(This is adapted from a comment I made in response to Bruce Nielson’s post titled “The Laws of Physics and the Comprehensibility of God“. Someone who’s more philosophically literate than I might want to correct my terminology, but I hope the reasoning at least is sound.)
I believe you are saying that something is incomprehensible unless explainable by laws, which is another way of saying, governed by laws by which it may be explained. By “explained” I take you to mean how the thing exists and how it acts as it does. [Bruce had argued that God is incomprehensible, not only to us but also to himself, unless he is explainable by "laws". This is part of his idea that "physics" is the study of all of reality, theoretically including God, angels, spirits, etc., and not just what we currently conceive of as "physical" reality. See his post for further details.]
I think laws can be divided into two kinds: (A) Those which govern non-rational things, and (B) those which govern rational beings.
Laws of type A govern non-rational things insofar as they are purely non-rational. Thus the law of gravity governs my body but has no direct effect on my thoughts. Type A laws govern things such as atoms, molecules, energy, light, etc. Things governed by such laws have no choice but to obey them. I will call laws of this type non-rational laws.
Laws of type B govern rational beings insofar as they are purely rational. Type B laws govern how rational beings are to conduct themselves, or in other words what we call the moral law. The moral law governs my spirit, i.e. my intellect and my will, but has no direct effect on my body. I can choose whether or not to obey the moral law. I will call a law of this type a rational law.
Non-rational laws govern how non-rational things interact with each other, for example how energy interacts with matter, how a rock interacts with the earth, etc. Rational laws govern how rational beings interact with each other, in other words how they treat each other and whether or not they obey the will of the supreme rational being we call God.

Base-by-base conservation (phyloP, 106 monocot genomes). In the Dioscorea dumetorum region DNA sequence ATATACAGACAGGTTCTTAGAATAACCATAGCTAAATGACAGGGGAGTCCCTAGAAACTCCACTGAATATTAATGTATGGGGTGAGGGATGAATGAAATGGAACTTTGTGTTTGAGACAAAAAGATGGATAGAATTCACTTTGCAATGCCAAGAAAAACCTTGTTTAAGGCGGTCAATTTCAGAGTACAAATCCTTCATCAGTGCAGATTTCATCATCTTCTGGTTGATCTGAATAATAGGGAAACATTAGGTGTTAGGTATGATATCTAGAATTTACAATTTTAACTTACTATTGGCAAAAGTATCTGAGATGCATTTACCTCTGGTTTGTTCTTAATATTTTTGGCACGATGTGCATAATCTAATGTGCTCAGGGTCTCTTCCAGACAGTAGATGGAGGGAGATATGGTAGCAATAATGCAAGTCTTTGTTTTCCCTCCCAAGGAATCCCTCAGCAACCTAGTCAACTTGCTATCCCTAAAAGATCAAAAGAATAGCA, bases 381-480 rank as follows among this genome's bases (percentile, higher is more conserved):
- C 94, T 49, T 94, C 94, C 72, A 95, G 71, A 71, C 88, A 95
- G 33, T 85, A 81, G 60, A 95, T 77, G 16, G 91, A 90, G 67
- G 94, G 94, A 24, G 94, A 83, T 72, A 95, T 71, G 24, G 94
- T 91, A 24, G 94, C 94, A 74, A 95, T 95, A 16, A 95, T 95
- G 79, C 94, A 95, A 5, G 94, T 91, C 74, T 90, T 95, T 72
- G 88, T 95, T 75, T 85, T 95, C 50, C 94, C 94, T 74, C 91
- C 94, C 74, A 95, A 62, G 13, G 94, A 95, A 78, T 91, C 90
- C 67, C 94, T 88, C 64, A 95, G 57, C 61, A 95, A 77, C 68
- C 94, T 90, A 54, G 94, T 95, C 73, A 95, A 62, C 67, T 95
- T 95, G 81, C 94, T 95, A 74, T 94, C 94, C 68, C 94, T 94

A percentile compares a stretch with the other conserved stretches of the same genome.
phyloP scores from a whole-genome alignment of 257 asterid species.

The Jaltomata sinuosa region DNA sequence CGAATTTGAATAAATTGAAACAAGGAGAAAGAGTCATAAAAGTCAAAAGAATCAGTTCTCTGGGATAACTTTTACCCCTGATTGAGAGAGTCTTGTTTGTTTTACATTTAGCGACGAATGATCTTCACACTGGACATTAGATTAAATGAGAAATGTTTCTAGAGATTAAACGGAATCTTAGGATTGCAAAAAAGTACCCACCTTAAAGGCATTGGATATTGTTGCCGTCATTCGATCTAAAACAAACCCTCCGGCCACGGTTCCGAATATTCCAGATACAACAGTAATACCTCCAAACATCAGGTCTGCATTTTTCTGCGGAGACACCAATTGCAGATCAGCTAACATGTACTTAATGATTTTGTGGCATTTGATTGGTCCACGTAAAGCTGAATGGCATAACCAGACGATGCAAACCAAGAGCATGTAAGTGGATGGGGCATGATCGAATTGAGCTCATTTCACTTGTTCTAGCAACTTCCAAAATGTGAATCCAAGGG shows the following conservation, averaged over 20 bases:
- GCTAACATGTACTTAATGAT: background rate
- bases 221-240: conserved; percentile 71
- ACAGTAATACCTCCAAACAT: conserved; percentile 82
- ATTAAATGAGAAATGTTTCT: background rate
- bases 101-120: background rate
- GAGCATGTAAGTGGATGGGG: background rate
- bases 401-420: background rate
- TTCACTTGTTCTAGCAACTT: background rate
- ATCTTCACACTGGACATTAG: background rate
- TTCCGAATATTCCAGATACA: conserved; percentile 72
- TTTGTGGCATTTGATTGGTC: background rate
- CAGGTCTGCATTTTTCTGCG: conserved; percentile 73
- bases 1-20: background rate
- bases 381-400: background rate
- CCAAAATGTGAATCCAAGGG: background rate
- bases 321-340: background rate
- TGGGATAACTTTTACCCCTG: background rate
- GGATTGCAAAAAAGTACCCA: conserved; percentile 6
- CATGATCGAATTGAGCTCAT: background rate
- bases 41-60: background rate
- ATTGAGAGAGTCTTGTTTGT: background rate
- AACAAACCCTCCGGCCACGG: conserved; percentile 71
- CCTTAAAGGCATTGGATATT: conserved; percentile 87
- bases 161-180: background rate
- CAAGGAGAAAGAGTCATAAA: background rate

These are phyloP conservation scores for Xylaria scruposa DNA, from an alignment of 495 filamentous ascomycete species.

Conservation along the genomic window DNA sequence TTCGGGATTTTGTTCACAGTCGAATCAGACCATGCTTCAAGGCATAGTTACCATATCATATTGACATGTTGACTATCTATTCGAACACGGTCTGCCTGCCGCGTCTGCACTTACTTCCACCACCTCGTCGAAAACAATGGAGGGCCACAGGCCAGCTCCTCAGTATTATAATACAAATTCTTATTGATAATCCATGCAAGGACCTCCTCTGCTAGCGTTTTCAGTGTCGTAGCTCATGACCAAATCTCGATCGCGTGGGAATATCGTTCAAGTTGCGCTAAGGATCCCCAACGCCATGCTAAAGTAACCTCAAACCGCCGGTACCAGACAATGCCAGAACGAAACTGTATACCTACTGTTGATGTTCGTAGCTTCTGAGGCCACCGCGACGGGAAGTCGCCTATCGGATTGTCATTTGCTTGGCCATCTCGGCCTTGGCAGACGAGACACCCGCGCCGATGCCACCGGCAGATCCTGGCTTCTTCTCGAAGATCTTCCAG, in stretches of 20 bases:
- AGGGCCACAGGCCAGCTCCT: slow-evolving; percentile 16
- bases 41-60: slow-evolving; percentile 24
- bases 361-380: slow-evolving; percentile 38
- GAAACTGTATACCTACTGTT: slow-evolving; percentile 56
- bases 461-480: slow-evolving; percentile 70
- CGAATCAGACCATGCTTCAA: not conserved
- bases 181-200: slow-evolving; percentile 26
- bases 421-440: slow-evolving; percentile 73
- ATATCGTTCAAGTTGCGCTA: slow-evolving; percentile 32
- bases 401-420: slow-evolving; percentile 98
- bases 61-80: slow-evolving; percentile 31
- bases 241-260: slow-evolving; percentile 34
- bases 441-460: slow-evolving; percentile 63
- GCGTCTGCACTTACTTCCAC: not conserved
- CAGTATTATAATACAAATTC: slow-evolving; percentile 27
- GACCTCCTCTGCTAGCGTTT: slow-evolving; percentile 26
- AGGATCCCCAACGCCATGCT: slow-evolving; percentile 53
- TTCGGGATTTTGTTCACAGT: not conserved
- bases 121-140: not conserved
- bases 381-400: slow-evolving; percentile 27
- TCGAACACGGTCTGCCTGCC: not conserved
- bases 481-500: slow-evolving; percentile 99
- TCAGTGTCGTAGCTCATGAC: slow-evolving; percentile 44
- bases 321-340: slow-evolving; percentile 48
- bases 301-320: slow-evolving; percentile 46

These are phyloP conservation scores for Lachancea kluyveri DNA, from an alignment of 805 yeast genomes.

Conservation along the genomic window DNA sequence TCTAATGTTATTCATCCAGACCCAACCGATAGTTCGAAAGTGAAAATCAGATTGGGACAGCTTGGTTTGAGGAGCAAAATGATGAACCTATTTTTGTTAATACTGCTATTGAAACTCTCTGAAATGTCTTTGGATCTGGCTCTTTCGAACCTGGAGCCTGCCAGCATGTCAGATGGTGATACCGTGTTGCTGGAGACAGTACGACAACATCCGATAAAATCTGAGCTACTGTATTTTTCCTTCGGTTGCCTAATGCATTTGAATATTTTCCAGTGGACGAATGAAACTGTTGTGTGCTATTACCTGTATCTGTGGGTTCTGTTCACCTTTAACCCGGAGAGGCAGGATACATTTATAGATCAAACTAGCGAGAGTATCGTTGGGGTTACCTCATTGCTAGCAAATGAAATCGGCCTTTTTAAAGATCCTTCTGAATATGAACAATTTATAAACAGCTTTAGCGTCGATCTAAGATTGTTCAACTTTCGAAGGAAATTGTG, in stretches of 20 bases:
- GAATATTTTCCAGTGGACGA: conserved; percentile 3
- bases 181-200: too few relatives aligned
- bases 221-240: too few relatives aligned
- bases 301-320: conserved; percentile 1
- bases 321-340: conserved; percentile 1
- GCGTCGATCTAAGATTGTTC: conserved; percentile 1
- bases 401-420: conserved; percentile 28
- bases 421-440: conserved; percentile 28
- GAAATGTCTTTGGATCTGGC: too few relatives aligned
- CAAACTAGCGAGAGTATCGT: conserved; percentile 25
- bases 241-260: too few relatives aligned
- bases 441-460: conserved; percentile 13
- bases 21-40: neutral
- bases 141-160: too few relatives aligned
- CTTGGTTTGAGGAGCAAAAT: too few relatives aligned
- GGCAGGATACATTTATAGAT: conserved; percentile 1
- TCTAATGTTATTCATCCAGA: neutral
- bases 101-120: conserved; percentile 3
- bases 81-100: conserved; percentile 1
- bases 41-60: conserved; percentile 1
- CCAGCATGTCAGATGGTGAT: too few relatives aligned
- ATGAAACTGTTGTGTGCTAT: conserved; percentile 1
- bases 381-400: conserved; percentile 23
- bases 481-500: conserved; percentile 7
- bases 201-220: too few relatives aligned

I say that God is not subject to non-rational laws since he is purely rational. No part of him is non-rational, such that it should be affected by laws governing the interaction of non-rational things insofar as they are purely non-rational.
I say that God is not subject to rational laws, since they are equivalent to God’s own will — in other words, to obey the moral law is to obey God’s will. The written moral commandments are the expression of God’s will as it concerns our behavior: He wills that we not steal or commit adultery, etc., therefore those things are a violation of the moral law. God is not subject to rational laws since he is their author: To say he is subject to them would be to say he is subject to himself, which is just another way of saying he is subject to no one.
There is no source of any laws outside God: He invented non-rational laws when he created non-rational things, and rational laws are nothing more than his will concerning the behavior of rational beings.
God is what you would call a “brute fact”, if by that term you mean a thing which has no external cause of its existence or behavior. By that definition he is the only brute fact, or what we Catholics call the Uncaused Cause. Other spirits are not brute facts since they have, and are therefore explainable by, a cause other than themselves, namely God. Such spirits are not subject to non-rational laws since they are purely rational (and therefore have no parts that are purely non-rational). However they are subject to rational laws since they are subject to the moral law, i.e. God’s will.
Human beings are subject to both non-rational laws and rational laws, since they are a composite of non-rational and rational (the only composite beings, in this sense, that we know of): Their bodies are subject to non-rational laws, while their spirits are subject to rational laws.